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Permanent Income Hypothesis Definition
This is a hypothesis stating that consumers will spend at a level relative to their expected level of long-term income. The consumer sees a certain level of income as recurring or permanent.
A Little More on the Permanent Income Hypothesis
Milton Friedman came up with the permanent income hypothesis in 1957. Consumption spending will be based on consumer expectations about their earnings over a long period. As such, spending habits will change based upon their individual expectations.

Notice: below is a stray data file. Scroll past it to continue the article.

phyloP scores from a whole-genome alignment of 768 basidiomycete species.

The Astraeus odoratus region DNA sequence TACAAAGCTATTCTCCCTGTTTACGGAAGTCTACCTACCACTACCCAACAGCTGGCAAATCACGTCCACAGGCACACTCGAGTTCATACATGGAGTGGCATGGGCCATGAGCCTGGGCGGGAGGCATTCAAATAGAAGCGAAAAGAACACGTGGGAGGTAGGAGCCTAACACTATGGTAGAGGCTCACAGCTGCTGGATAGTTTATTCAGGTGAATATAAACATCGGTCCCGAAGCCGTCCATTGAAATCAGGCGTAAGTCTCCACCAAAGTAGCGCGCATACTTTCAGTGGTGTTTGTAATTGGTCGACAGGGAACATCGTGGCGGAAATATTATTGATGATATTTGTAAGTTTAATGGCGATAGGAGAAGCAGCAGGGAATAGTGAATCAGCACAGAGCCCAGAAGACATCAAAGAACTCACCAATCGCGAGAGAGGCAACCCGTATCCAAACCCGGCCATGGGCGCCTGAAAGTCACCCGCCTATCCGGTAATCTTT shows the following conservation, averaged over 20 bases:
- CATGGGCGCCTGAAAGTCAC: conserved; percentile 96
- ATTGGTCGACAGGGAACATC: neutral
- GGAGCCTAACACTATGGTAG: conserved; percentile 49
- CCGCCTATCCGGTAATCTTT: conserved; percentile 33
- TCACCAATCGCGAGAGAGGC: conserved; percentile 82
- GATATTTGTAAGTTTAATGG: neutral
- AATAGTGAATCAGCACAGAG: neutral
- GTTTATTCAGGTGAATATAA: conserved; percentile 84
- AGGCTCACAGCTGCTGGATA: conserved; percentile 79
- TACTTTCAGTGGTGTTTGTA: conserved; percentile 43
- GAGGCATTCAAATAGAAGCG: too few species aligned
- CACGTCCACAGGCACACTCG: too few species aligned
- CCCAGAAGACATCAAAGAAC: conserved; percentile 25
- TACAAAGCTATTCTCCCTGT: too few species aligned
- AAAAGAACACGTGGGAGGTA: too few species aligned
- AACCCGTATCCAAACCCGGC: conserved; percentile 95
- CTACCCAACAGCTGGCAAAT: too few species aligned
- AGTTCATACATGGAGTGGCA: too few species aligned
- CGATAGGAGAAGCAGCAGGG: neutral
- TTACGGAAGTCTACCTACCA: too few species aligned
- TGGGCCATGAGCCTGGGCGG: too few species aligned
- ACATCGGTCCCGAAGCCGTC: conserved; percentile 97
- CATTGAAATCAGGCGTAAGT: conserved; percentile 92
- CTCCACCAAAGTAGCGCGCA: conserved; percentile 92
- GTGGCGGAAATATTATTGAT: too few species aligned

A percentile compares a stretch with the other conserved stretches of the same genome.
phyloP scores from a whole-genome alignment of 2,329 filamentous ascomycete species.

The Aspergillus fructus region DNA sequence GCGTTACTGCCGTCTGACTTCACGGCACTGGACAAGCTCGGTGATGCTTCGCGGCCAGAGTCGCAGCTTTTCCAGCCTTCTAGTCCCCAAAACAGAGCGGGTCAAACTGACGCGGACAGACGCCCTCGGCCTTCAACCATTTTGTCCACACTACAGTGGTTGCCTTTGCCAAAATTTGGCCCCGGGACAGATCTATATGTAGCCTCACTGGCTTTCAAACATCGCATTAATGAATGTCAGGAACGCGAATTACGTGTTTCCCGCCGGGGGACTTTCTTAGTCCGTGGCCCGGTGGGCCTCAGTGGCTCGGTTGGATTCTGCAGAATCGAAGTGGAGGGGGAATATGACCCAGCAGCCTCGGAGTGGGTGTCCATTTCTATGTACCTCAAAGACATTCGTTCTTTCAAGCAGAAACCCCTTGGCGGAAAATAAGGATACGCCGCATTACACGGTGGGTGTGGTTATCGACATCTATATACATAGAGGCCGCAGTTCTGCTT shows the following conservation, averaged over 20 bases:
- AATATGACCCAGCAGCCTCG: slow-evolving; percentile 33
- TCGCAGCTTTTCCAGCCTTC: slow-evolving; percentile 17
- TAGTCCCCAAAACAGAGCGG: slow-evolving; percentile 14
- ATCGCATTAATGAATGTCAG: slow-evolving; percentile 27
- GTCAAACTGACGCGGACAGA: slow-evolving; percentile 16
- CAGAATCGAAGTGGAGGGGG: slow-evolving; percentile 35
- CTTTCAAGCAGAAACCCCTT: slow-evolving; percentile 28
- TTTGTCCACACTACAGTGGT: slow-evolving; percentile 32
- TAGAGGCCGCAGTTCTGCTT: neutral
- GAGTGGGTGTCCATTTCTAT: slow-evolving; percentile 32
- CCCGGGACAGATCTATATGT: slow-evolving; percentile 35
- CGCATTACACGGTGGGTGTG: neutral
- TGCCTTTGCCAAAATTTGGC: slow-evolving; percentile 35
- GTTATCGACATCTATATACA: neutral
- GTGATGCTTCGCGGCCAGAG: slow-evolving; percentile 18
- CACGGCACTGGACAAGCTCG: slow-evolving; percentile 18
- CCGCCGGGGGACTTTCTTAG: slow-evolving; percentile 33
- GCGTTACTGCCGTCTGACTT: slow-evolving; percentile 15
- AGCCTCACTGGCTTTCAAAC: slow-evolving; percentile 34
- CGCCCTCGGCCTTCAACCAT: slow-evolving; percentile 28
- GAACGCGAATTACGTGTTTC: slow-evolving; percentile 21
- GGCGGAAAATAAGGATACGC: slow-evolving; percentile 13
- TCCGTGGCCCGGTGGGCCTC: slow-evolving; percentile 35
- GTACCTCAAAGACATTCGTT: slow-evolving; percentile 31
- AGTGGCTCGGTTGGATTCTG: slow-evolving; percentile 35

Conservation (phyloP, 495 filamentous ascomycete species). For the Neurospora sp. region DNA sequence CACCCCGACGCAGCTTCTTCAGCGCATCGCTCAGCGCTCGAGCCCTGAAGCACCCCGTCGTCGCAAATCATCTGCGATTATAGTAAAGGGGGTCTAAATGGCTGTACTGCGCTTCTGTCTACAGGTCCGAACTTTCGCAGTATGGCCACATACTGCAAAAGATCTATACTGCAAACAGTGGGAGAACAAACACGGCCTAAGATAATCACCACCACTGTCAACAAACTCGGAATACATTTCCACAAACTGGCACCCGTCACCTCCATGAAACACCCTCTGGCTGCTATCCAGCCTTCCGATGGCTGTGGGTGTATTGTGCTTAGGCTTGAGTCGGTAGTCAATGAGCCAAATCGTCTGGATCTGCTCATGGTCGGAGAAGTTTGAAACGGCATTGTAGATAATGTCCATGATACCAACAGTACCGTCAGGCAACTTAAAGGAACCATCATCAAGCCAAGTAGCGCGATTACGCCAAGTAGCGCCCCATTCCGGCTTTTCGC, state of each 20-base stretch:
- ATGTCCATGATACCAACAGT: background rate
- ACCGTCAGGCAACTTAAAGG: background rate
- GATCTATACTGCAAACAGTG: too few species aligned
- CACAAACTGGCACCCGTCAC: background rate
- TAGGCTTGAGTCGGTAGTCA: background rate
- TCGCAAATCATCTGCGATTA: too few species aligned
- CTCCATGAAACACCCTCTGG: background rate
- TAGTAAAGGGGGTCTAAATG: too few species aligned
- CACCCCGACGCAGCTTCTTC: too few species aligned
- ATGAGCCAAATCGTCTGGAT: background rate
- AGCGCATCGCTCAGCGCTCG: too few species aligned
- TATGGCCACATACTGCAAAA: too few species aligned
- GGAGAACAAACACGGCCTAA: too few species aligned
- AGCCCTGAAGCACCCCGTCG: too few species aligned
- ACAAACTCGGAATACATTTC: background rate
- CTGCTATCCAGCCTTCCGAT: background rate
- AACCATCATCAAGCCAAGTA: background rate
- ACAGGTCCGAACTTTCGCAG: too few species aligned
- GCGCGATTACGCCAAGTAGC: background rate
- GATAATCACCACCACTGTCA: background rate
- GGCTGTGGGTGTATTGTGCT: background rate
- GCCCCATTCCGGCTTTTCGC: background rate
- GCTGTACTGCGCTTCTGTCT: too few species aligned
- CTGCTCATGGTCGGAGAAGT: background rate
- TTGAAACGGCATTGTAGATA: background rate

Expectations will vary based upon how they perceive factors affecting their future earnings. Therefore, policy decisions that affect a consumer’s perception of long-term earnings will result in increased spending.
Inflows of capital that are not seen as long-term may result in immediate spending, saving, or investing – depending upon the spending history and liquid assets of the recipient. Individuals will only save money when they earn at a rate above their expected, long-term rate.
References for “Permanent Income Hypothesis”